USA: Nigerian, Abdullahi Shuaibu Arrested for Robbing Banks in New York

Abdullahi Shuaibu, a United Nations worker and journalist for an African news agency is accused of robbing four Midtown banks over the past two months. (DCPI)

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A Nigerian journalist and former United Nations employee was arrested for robbing four banks in Manhattan, New York, all during his lunch hour, the New York Post reported yesterday.

Shuaibu at United Nations headquarters (Facebook)

Abdullahi Shuaibu, 53, was charged with two counts of robbery and two counts of attempted robbery for the crimes committed during his two-month spree.

All four banks are within walking distance of his office at the Foreign Press Centre inside the US Mission to the United Nations, which is across the street from the UN building.

Abdullahi Shuaibu (Facebook)

Shuaibu works as a journalist for an African news agency, police said.

Authorities were led to the suspect after a retired police officer who works as a guard at the US Permanent Mission to the UN recognized Shuaibu from a surveillance image previously released by the New York Police Department.

In the first incident, Shuaibu walked into a Santander Bank on Madison Ave. near E. 43rd St. on Feb. 27 and told the teller he had a gun. The bank employee complied and handed Shuaibu an unknown sum of money.

He hit two more banks during the month of March, first striking out at a Bank of America on Third Ave. near E. 47th St. on the 13th. He was successful in robbing a Santander Bank on Third Ave. and E. 63rd St. on the 27th.

Shuaibu stayed close to the UN’s Midtown headquarters on First Ave. by 45th St., hitting three banks in February and March and scoring $10,000. (DCPI)

During the most recent incident on Monday, Shuaibu walked into an HSBC on Third Ave. and E. 40th St. around 2:30 p.m. and passed a note demanding cash to the teller. The teller did not read the note and asked Shuaibu for identification.

He then instructed the employee to read the note, keeping his hand in his jacket pocket while simulating a gun, police said.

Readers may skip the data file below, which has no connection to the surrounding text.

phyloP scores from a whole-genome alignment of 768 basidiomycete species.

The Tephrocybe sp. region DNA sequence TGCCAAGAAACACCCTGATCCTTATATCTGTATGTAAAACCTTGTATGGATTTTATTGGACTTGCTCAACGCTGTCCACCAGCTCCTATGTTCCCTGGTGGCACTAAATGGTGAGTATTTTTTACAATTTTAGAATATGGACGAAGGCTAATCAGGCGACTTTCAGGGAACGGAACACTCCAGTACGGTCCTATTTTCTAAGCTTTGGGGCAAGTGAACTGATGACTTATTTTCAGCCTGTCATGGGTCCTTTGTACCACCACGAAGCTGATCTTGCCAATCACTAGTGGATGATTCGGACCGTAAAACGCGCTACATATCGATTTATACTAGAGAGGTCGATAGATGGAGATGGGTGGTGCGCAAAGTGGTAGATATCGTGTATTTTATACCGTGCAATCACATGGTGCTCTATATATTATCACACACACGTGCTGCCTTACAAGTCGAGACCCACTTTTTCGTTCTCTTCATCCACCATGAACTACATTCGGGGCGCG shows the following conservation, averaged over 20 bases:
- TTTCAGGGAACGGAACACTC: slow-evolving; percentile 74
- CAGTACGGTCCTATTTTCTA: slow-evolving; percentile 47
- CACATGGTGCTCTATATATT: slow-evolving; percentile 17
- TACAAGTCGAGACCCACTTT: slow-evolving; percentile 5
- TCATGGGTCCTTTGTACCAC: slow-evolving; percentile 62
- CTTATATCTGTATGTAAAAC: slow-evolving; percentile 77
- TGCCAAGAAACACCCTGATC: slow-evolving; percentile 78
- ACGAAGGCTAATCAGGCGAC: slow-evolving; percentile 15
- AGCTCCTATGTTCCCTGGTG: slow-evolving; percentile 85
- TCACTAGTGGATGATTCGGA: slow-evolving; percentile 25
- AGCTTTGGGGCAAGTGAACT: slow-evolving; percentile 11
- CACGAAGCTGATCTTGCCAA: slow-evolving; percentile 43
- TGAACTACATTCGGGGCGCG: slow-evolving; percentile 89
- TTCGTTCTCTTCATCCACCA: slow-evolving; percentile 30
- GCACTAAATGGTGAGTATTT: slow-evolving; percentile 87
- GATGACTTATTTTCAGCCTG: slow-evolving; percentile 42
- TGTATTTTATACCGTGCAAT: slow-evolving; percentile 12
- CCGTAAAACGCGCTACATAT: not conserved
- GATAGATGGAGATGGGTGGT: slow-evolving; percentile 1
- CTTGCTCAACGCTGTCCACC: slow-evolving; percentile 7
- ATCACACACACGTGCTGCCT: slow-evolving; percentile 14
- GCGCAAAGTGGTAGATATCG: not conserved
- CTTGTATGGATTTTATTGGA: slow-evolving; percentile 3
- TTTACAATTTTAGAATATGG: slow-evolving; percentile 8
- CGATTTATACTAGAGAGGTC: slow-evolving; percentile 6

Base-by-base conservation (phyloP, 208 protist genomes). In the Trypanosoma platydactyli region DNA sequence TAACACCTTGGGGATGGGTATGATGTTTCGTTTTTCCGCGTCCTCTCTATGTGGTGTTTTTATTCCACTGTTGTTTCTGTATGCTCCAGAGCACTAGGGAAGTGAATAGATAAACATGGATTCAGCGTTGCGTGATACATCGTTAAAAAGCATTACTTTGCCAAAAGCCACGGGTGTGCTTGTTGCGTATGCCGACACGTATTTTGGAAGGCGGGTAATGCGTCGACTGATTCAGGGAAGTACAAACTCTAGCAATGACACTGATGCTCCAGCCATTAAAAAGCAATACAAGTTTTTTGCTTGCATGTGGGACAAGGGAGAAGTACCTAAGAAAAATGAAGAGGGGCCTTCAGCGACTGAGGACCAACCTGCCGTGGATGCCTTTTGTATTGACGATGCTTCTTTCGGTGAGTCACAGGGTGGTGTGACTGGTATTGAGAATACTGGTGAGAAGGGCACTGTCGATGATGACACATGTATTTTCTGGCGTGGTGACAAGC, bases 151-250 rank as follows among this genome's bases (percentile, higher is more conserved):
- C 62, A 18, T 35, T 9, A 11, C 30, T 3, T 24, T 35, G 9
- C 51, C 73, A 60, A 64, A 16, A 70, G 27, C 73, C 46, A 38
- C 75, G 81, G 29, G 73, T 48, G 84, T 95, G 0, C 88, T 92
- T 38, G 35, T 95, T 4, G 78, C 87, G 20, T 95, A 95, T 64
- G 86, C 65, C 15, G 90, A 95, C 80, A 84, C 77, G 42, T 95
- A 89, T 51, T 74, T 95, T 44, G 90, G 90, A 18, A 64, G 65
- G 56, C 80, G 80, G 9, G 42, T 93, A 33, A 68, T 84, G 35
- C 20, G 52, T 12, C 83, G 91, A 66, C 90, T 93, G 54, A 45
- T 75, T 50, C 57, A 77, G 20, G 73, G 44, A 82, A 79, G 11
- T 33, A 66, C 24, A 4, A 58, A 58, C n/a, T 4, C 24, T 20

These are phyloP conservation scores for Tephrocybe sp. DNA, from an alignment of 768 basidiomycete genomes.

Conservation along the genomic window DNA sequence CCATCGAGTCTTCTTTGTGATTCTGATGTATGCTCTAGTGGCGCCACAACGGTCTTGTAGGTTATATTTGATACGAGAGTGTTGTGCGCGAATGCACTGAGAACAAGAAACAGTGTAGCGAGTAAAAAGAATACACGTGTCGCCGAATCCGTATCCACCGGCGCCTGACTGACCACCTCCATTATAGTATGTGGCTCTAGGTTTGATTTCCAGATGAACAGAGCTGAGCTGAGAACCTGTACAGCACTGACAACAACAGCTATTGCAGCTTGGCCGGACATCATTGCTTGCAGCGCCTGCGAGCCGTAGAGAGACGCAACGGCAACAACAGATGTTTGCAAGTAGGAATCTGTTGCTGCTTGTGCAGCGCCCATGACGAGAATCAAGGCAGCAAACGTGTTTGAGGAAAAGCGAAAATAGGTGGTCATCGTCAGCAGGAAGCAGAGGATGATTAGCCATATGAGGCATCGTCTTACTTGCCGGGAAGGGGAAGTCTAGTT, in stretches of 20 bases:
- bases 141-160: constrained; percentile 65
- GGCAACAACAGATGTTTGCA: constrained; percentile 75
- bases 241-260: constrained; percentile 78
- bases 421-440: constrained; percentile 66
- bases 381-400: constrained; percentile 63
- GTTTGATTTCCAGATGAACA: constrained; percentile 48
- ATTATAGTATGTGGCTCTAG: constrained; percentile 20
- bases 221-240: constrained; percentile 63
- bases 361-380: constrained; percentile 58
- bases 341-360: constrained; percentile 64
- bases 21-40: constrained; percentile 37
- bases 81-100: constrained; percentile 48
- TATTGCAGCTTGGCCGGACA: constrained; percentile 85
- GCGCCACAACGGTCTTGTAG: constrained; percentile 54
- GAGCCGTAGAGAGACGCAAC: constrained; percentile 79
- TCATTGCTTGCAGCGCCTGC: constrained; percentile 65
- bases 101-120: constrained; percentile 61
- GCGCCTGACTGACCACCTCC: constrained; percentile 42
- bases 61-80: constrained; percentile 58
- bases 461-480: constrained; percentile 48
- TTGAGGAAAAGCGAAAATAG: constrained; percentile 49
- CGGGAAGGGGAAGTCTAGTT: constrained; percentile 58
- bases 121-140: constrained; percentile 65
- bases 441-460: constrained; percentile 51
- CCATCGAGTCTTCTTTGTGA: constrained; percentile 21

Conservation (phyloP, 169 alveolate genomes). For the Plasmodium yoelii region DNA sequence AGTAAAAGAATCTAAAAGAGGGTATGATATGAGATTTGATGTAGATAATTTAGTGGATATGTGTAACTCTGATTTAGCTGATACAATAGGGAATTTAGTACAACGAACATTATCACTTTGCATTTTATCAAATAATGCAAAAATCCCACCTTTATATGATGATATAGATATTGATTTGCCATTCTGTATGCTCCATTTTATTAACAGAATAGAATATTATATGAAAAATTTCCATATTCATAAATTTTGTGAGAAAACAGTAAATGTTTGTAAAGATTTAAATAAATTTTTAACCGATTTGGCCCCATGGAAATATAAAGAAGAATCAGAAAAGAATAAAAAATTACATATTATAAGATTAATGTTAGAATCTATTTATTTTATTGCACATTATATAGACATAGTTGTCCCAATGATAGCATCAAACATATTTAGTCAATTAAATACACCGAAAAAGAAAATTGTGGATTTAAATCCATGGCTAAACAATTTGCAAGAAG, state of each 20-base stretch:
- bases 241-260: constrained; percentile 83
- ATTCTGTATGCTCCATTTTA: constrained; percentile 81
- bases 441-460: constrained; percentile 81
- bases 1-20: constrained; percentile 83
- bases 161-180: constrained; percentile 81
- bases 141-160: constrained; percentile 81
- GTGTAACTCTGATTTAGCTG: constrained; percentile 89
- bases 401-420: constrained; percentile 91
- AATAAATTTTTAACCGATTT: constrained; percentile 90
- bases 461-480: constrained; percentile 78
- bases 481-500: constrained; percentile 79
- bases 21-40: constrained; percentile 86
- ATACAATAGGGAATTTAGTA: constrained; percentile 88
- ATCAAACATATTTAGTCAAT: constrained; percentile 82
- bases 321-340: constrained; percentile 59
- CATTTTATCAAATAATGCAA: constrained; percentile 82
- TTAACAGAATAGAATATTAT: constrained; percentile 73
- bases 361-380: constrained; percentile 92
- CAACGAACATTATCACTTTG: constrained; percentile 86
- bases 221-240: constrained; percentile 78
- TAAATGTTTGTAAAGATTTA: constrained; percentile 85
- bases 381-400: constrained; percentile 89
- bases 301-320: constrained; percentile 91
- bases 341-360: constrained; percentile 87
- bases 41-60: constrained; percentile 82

Police arrested him later in the day when he returned to the UN.

One of Shuaibu’s colleagues at the Foreign Press Center said they are “all in shock right now.”

A UN spokesman said Shuaibu worked briefly for the United Nations for a couple of months in the fall of 2013, but hasn’t had access to the facility since leaving in November of that year.

Shuaibu was nabbed outside the US Mission to the United Nations, where he’s been working out of the building’s Foreign Press Center as a State Department-credentialed reporter for the PanAfrican News Agency, police sources said.

“[He] is not an employee of the United Nations nor is he an accredited journalist to the United Nations,” UN spokesman Stephane Dujarric said.

A retired cop who works as a guard at the mission, across the street from the UN building, tipped off cops after recognizing Shuaibu in surveillance photos of the alleged bank robbery that the NYPD circulated last month.

“It wasn’t hard,” the guard told The Post. “He comes in and out of here every day.”

Shuaibu confessed following his arrest, admitting he spent all the stolen money paying bills, sources said.

He was charged with two counts of robbery and two counts of attempted robbery and was awaiting arraignment in Manhattan Criminal Court.

Shuaibu is a Nigerian national with a valid work visa but no diplomatic immunity, sources said.

A UN spokesman said that Shuaibu worked for the organization during October and November 2013 but no longer had credentials to enter the building.

Shuaibu’s wife formerly worked for the Nigerian Mission to the UN and split from her hubby, said Kassimu Mohammed, the mission’s protocol officer.

NYPD detectives got no answer when they knocked on the door of his home in Hollis.

Landlord Inosthene Delimon said Shuaibu and his wife began renting a $2,000-a month, three-bedroom townhouse apartment from him about eight years ago.

Delimon described the family as “good people who always paid their rent on time.”

“I never had any problems with them,” Delimon added.

– Larry Celona, Kevin Sheehan and Bruce Golding I New York Post